Who claims themselves speak perfect English?
The English language abilities of the Beijing loyalists are under the spotlight once again. With grammar pedants still wincing at the mistakes in last week's "Letter to Hong Kong" by lawmaker Starry Lee Wai-king, of the Democratic Alliance for Betterment and Progress of Hong Kong, her colleague Christopher Chung Shu-kun may have usurped the throne as King of Chinglish. "Shame! Shame on you!" shouted Mr Chung as he questioned MTR chief executive Jay Walder over the delay to the high-speed railway. "You are being a CEO. You are very 'wearly' [sic] passive to get the information from your staff … You are dreaming on your office or you are not attended at your office. Answer me!" The clip, posted on the internet on Monday, prompted a flood of criticism. But Chung, who earned a master's degree in the UK, was unrepentant. "Who can claim themselves speaking perfect English? Everyone has their own accents."
Railway blame: strange train of thought
The transport minister Professor Anthony Cheung Bing-leung has promised to resign if he is found at fault for delays to the high-speed cross-border railway. But pro-government group Voice of Loving Hong Kong has suggested someone else may be to blame - pan-democratic lawmaker Gary Fan Kwok-wai. On Tuesday, the group's chairman Patrick Ko Tat-bun pointed out that filibustering by pan-democrats had once derailed a proposal by Chief Executive Leung Chun-ying to split the Transport and Housing Bureau into two. This had caused Cheung, tipped to become the housing minister, to become secretary for transport and housing instead. "CY [Leung] knew that it was difficult for a minister to take care of these two policy areas, so if someone has to step down, it should be Fan, not Cheung," Ko said. While Fan might have been an outspoken critic of the transport minister, it seems unfair to blame him for derailing the plan - he was elected lawmaker in September 2012 … two months after the plan was dropped.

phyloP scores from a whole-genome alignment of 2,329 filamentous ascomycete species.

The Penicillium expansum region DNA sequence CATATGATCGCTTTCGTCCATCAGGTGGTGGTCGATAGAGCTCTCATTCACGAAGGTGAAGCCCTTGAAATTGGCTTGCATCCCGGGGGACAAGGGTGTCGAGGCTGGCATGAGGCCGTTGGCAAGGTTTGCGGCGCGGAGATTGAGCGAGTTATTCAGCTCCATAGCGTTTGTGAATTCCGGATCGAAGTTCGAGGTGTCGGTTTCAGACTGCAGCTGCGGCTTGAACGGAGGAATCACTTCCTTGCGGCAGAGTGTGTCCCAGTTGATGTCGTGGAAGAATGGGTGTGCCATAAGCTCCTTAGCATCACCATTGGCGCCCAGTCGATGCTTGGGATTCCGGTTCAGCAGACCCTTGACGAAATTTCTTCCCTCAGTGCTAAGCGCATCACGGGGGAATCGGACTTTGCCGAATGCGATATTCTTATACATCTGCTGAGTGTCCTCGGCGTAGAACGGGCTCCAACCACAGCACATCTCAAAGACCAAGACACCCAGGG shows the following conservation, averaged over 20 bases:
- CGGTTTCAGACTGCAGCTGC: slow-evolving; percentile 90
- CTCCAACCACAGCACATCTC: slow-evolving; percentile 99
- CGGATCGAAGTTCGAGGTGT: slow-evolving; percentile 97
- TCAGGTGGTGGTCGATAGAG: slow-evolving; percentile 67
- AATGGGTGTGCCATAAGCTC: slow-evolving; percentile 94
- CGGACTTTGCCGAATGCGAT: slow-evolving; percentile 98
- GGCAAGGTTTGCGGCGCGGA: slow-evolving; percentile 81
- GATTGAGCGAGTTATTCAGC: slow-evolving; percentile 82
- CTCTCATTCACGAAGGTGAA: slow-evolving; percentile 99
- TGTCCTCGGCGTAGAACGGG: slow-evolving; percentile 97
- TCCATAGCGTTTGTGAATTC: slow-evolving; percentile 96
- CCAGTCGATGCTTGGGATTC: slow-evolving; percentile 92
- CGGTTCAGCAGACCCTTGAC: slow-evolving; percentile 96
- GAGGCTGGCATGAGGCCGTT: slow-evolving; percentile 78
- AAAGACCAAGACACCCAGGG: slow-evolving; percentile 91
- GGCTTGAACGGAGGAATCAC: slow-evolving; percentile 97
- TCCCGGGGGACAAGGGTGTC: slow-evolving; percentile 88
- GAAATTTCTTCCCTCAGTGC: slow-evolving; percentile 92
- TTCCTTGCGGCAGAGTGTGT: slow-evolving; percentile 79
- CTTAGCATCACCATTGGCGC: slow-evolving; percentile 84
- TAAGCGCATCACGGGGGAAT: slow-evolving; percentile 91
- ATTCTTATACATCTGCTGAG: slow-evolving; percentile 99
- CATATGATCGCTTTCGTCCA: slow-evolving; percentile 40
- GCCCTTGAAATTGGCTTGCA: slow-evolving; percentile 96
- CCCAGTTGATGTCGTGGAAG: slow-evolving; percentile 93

Big brother is watching Legco members
As the filibustering over the budget continues at the Legislative Council, the government has been doing its best to meet the quorum. Not only has it deployed dozens of civil servants at various entrances of the Legco building, to keep a close eye on lawmakers' whereabouts, it has tried to extend the surveillance to their vehicles. According to a member of the secretariat, the government had asked for the car licence plate numbers of all legislators. "Of course we refused to provide the information," said the secretariat member. "After all, it is personal data." The government must know the privacy ordinances well, so how far can it go, legally, to ensure there are enough lawmakers in the chamber to vet its budget?